Peter Nelson and Ted Wallenius

We believe that it is appropriate to think of providing statistical training for engineers as a process. The product (the students) should be produced to satisfy the customer (industry and government), and changes in the process are most effective if everyone involved in the process (statistics and engineering faculties and professionals) works together to establish goals and effect process changes. Thus, in order to most effectively modify the process, one must start by initiating discussions between statistics faculty and engineering faculty and by consulting with the customer to ascertain the exact nature of the product in which they are interested.

We have already initiated such discussions at Clemson University (CU), and we were fortunate enough to have Dr. Ronald D. Snee of DuPont Corporation to help us with the initial discussions of the project. Dr. Snee is internationally known for his research in and application of statistical methods to problems in engineering and technology.

Based on our initial discussions, we believe that an introductory course in statistics for engineers must be considered in conjunction with the entire engineering curriculum. No matter how good an introductory course in statistics is, if students are not asked to use this material in any subsequent courses, they will soon forget it and most probably question why they were required to take the course in the first place. Thus, we propose to enlarge our area of concern from just an introductory course in statistics to how the concepts from this course can be utilized, reinforced, and enhanced in subsequent engineering courses. This is in line with the 1986 ABET resolution, which also said "Such [concepts] should be infused throughout the engineering curricula along with some formal course work in these applied statistics areas" and "These [concepts] should be an integral part of all laboratory experiences." All of this necessitates a true collaborative effort between engineers and statisticians, and our goal is to introduce statistics into the various engineering curricula in such a way that engineering faculties will be eager to have their students participate.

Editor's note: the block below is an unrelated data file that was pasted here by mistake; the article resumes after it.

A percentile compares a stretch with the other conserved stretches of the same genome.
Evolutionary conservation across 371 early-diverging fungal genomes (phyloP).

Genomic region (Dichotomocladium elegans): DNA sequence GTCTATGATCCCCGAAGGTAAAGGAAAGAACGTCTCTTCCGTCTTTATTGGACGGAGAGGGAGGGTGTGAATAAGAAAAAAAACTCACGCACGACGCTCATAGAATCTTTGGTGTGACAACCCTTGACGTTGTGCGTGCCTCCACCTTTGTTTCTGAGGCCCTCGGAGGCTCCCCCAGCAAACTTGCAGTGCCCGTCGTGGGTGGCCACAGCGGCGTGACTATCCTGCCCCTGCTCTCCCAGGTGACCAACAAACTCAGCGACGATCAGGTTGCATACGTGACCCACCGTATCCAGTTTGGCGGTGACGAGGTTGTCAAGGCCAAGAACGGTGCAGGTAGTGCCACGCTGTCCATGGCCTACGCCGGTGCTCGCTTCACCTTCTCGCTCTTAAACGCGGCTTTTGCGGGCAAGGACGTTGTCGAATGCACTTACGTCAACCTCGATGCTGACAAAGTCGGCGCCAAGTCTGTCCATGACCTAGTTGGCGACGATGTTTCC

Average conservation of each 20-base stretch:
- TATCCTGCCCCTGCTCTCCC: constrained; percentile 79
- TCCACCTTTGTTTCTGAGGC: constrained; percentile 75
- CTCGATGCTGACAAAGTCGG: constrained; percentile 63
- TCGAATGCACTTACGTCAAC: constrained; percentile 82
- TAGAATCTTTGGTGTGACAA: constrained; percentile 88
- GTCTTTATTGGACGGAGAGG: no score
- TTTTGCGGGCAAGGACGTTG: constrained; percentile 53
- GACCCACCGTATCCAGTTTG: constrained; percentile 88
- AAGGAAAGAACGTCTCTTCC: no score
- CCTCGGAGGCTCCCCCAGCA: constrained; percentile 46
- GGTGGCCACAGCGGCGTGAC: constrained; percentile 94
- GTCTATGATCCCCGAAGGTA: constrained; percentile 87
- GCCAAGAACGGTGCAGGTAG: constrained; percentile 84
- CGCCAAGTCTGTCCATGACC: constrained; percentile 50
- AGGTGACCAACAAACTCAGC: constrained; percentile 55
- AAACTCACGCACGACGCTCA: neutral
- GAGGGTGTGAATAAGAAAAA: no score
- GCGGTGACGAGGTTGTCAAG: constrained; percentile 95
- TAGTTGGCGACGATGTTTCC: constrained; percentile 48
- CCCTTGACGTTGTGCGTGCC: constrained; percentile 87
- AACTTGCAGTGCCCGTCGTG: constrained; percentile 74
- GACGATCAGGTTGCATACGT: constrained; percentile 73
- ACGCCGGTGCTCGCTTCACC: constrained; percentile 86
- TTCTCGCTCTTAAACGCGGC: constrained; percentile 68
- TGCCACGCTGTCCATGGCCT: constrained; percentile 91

Our approach will be to start by introducing statistical techniques into the engineering labs. We are suggesting engineering labs as the initial point of attack because laboratories are the setting where students perform experiments and collect data. Actually, this is not a new idea. It was suggested by Hunter (1968), but to our knowledge has never been implemented. The help of the engineers will be necessary in order to familiarize the statisticians with the many different experiments. Statistics and engineering faculty members will work together in order to determine where statistical techniques can be used and which techniques are appropriate.

At the core of our effort is the development of revised laboratory experiences that highlight the benefits to be gained by appropriate utilization of statistical techniques. In the spirit of continuous improvement and of designing quality into a product rather than trying to address problems with changes at the manufacturing stage, one can conceive of not being satisfied with simply dealing with variability in existing experiments, but eventually designing new experiments that better emphasize the engineering issues. As a start, however, it seems reasonable to first bring the statisticians up to speed relative to understanding the experiments as they are currently being conducted. We will illustrate our approach by means of a particular chemical engineering experiment.

Chemical engineering students at CU have a laboratory exercise involving a heat exchanger where data are collected in order to estimate various heat transfer coefficients. A description of the present heat exchanger experiment is given in Appendix 1. As an aside, the statisticians reading this descriptions found it to be insufficient for a complete understanding of the experiment, and additional explanation by an engineer was needed before the relevant statistical issues became clear. This is not surprising since the process of statistical consulting (that is actually what is taking place) proceeds in this fashion, and progress is achieved only through collaboration.